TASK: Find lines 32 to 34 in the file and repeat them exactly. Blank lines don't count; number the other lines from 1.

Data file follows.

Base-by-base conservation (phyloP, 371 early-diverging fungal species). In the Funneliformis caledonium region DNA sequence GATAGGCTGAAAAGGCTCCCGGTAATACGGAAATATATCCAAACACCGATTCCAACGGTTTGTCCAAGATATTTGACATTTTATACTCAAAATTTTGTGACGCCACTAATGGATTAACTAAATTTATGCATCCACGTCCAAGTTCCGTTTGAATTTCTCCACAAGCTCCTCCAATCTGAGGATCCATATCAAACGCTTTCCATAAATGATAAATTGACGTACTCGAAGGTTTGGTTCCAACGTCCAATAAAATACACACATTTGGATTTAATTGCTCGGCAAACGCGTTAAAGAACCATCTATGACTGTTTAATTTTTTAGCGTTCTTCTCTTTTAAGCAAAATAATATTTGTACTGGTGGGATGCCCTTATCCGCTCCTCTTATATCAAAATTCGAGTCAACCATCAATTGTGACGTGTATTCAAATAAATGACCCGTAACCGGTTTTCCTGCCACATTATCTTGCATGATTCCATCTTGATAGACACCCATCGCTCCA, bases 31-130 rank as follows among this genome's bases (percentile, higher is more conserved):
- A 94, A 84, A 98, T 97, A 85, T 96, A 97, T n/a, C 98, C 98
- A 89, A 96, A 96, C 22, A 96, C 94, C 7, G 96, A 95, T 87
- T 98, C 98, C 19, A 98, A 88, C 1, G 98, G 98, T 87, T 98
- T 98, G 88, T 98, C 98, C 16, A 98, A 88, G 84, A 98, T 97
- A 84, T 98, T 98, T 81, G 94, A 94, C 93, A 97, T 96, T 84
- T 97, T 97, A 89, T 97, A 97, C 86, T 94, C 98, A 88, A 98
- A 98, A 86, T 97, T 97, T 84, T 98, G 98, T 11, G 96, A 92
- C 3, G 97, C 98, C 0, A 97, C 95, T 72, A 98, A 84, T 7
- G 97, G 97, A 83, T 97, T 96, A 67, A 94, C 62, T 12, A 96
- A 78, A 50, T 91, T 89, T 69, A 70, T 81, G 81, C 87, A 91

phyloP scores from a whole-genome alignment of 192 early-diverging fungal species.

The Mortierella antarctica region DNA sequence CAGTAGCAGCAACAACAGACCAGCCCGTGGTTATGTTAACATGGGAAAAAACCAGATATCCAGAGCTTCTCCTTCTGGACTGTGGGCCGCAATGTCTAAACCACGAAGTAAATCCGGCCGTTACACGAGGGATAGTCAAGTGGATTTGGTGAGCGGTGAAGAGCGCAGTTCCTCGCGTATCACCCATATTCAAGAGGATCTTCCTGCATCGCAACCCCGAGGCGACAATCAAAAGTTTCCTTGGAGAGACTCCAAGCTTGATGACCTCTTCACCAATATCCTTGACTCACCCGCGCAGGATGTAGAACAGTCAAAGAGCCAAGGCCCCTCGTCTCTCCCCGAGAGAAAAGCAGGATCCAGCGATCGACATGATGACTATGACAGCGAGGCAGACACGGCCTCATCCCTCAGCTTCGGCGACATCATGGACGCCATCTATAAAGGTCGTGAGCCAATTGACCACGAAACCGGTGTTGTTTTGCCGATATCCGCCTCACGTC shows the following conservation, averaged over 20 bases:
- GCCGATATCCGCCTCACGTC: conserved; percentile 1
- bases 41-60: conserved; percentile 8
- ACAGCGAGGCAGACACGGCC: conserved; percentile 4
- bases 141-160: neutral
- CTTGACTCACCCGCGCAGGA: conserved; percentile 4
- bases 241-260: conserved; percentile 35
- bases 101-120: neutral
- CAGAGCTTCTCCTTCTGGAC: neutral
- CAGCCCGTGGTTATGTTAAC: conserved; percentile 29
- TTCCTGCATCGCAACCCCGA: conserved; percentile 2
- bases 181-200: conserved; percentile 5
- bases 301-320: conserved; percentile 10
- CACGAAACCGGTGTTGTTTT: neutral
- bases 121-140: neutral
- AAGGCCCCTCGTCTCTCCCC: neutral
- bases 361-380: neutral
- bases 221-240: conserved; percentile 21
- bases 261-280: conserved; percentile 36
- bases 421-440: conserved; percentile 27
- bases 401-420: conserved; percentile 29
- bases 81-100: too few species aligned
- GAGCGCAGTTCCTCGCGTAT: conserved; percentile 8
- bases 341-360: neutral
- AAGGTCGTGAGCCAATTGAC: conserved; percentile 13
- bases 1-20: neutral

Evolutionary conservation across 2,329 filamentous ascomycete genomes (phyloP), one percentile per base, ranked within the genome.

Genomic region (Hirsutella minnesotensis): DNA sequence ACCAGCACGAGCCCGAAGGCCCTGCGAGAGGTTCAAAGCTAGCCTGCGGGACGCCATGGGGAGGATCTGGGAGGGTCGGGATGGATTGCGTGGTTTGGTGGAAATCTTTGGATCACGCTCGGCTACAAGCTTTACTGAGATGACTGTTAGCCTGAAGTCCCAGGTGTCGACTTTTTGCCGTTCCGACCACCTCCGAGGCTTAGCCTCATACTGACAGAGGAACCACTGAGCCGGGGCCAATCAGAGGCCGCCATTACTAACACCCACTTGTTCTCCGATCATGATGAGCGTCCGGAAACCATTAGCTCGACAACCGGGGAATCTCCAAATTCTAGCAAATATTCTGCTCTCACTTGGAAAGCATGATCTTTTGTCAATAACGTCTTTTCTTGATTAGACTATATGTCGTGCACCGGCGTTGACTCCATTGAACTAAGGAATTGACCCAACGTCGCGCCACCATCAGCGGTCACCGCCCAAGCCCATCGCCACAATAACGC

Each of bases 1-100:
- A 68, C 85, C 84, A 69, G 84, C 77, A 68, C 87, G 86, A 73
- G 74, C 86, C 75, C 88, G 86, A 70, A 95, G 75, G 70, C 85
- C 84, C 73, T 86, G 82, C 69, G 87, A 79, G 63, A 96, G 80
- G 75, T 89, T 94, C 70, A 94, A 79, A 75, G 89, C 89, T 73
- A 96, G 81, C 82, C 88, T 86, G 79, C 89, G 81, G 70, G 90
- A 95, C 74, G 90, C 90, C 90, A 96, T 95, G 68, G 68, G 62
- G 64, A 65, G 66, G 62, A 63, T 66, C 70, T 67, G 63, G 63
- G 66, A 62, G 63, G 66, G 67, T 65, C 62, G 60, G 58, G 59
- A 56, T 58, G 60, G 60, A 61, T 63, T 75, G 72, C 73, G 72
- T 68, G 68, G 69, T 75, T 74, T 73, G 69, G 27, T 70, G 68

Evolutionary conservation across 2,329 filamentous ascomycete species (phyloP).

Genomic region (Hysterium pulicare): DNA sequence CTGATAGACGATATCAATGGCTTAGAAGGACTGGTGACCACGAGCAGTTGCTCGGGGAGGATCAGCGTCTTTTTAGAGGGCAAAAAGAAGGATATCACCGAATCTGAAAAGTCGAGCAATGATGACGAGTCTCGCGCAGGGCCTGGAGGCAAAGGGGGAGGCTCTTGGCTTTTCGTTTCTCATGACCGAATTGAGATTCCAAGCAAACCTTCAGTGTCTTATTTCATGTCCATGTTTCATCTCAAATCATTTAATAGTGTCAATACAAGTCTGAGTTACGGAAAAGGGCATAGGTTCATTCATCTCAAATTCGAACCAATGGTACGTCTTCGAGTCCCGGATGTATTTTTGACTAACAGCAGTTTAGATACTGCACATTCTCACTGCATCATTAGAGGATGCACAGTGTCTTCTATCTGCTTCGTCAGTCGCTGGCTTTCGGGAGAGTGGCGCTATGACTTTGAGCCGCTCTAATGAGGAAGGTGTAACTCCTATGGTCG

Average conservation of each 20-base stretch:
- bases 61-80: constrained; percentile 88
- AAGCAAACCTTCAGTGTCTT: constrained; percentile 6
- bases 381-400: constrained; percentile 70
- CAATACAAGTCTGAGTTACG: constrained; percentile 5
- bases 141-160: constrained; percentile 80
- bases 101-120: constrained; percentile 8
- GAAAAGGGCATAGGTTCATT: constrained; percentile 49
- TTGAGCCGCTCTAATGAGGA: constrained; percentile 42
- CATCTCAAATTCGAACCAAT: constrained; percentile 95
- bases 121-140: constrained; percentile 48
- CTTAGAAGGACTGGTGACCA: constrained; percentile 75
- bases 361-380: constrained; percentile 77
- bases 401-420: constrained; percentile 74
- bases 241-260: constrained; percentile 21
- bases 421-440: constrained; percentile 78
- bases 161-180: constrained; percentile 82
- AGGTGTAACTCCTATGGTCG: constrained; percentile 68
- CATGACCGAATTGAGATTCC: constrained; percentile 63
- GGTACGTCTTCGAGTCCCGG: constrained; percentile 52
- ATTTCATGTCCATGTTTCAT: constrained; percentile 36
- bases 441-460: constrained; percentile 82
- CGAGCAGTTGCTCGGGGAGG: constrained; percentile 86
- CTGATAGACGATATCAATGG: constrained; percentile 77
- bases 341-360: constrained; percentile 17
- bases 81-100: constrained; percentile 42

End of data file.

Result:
- bases 421-440: conserved; percentile 27
- bases 401-420: conserved; percentile 29
- bases 81-100: too few species aligned